As usual, I used Nigella’s recipe, fed it with brandy, and then marzipanned with golden marzipan. I adore marzipan (Mr S&S doesn’t) so I am winning the children over to marzipan love by feeding them the scraps from the cake. It seems to be working. I didn’t have the energy or the time to faff with royal icing, so it was packet fondant all the way. The white Christmas tree obviously set off something in my creative subconscious, because the cake was similarly minimalist this year:

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Last day of term

The Little Girl finishes school for Christmas today, so yesterday she and I made some presents for her teacher and the teaching assistants. I made some vanilla spice cookies, and some lemony icing, then covered the Little Girl in aprons and unleashed the creative whirlwind. There is no creative force to rival a four year old who’s been supplied with glitter, icing, smarties, jelly tots and the contents of Mummy’s cake decorating box. The glitter was applied by me, under close supervision and direction, but otherwise, these were her own artistic creation. Every sweet applied with total deliberation.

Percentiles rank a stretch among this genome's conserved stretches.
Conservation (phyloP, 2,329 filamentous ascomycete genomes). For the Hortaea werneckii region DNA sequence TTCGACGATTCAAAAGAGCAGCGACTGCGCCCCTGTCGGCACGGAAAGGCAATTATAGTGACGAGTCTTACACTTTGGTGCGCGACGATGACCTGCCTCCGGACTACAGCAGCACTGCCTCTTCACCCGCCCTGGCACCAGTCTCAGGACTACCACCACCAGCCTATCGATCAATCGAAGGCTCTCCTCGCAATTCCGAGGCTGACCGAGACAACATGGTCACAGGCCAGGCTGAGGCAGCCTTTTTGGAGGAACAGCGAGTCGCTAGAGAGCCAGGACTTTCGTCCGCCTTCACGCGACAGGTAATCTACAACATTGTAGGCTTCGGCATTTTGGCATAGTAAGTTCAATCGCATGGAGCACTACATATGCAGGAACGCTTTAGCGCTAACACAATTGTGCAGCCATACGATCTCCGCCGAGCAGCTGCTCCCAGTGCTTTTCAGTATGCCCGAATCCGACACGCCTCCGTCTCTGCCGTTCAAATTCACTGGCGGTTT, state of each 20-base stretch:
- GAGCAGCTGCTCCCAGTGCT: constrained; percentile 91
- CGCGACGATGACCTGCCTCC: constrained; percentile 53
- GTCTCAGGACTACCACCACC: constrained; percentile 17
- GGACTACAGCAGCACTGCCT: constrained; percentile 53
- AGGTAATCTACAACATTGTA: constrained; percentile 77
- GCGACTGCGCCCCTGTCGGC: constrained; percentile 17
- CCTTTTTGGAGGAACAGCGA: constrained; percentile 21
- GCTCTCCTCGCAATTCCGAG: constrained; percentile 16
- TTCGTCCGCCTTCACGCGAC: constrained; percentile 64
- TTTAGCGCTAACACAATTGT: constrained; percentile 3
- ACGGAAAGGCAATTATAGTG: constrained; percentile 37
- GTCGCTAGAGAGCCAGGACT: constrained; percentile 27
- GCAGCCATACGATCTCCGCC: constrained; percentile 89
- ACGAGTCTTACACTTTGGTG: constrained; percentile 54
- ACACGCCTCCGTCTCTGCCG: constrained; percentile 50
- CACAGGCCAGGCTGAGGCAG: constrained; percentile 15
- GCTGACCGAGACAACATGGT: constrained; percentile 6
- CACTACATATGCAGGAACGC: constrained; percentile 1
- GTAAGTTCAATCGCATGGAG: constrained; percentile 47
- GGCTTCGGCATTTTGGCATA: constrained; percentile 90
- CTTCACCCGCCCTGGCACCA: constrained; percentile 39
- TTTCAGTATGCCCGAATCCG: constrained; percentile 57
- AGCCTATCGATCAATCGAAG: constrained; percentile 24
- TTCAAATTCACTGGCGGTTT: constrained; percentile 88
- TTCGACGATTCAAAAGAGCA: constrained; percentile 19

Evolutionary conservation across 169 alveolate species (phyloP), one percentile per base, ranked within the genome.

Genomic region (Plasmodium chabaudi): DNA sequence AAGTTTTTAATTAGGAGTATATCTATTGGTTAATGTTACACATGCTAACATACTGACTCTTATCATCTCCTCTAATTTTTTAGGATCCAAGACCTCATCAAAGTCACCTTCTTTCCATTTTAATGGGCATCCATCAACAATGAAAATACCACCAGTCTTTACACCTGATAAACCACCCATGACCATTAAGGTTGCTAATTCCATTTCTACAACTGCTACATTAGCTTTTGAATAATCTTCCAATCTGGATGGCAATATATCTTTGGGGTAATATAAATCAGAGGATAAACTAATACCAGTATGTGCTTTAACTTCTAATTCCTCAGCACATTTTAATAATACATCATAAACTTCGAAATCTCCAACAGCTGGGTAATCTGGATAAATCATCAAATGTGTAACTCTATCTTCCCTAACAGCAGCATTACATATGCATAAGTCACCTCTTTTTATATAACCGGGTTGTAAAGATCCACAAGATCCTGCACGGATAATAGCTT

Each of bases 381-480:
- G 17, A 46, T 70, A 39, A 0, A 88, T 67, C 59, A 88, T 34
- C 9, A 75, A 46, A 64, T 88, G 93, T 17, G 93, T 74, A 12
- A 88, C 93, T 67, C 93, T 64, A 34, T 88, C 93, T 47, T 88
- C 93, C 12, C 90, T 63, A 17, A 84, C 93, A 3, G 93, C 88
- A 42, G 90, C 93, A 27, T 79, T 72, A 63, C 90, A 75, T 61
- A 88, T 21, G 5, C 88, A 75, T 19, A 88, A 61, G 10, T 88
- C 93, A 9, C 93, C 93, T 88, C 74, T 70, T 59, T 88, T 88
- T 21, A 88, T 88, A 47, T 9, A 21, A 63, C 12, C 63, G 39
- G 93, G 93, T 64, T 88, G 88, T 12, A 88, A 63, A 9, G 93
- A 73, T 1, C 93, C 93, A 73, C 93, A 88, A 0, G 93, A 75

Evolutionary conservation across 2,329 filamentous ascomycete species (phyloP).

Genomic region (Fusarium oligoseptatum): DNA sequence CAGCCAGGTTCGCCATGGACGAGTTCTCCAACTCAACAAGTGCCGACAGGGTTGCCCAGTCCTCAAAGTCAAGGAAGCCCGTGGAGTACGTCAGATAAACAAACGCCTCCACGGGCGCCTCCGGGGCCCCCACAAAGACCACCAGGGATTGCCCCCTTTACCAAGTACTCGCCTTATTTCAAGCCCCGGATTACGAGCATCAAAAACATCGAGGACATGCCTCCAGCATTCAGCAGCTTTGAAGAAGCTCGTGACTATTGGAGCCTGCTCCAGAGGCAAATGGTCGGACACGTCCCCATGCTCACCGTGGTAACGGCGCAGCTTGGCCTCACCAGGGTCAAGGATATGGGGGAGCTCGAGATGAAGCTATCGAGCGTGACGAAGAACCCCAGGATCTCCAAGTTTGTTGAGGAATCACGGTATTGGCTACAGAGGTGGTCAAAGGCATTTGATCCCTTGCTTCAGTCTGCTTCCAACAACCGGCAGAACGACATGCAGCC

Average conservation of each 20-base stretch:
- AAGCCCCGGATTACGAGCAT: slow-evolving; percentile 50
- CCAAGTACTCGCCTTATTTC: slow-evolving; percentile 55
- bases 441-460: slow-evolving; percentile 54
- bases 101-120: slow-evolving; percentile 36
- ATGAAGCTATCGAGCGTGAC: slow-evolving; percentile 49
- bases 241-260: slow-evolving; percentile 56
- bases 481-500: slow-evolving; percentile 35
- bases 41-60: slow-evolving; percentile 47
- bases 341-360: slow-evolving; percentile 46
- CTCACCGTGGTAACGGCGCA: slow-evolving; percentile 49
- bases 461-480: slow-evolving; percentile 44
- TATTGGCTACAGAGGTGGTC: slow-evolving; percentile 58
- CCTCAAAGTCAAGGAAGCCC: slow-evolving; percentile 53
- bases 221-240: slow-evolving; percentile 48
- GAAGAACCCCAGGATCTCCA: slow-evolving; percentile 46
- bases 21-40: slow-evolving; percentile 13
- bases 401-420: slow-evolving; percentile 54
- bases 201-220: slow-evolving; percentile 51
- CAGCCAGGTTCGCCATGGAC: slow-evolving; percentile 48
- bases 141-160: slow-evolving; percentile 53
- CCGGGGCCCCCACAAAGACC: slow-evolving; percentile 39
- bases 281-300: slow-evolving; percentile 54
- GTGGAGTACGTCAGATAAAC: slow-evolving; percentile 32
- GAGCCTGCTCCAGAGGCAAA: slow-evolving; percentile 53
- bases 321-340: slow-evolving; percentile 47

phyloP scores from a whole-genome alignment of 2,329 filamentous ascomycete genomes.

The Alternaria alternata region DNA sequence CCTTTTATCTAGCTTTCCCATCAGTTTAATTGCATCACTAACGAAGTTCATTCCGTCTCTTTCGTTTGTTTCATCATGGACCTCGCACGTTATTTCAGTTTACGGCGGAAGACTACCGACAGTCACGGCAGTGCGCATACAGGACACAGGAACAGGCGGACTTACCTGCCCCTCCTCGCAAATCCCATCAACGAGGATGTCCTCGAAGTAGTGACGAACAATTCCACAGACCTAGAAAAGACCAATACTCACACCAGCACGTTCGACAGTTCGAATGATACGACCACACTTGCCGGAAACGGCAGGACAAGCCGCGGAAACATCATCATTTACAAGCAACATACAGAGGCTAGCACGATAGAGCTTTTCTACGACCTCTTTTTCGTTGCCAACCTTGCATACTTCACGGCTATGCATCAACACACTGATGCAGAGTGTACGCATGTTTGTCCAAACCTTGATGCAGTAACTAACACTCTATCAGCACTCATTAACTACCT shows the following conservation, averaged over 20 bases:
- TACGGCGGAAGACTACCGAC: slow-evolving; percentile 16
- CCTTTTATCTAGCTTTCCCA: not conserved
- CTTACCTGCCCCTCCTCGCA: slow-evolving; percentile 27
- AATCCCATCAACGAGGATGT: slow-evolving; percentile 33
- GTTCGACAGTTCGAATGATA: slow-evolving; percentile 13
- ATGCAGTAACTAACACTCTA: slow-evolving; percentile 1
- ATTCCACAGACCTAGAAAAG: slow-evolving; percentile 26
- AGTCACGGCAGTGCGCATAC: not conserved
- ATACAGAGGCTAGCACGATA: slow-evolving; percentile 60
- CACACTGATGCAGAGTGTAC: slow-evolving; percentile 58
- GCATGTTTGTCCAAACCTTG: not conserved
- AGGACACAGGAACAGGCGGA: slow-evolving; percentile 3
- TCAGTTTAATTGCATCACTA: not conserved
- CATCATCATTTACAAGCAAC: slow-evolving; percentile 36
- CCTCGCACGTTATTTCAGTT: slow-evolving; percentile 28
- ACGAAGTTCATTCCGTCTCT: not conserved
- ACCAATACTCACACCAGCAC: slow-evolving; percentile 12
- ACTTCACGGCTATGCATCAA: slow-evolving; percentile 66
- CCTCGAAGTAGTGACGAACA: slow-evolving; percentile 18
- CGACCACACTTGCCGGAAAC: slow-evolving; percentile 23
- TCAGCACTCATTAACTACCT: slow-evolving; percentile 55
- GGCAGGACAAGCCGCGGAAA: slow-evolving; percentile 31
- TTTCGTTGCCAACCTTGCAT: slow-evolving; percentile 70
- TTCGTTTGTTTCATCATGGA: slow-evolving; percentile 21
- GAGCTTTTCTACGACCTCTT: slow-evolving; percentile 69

Here’s the recipe for the biscuits, by the way:

Vanilla Spice Biscuits

175g butter, softened.
200g caster sugar.
2 large eggs
1 tsp vanilla extract
400g plain flour (this recipe works very well with gluten free flour)
1 tsp baking powder
1 tsp mixed spice
pinch of allspice

For the icing:
250g icing sugar, sieved
Juice of 1 lemon
Food colouring and sprinkles as wished

Cream sugar and butter til pale. Beat in eggs and vanilla. In another bowl mix flour, salt and baking powder, and then add them to the butter and eggs, mix gently. Halve the dough, form into discs or balls and wrap in clingfilm to rest in fridge for 1 hr. Roll the dough on a floured surface to half a cm thick, then cut shapes, and place on baking sheets – I flour my sheets as these do have a tendency to stick. Bake for 8-12 mins at 180C, until golden brown.

For the icing, mix the lemon juice with the sugar until you have a thick paste. Add a bit of water if you need to. Colour as desired and then go mad.

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My darling clementines

This is one of the things I love most about winter.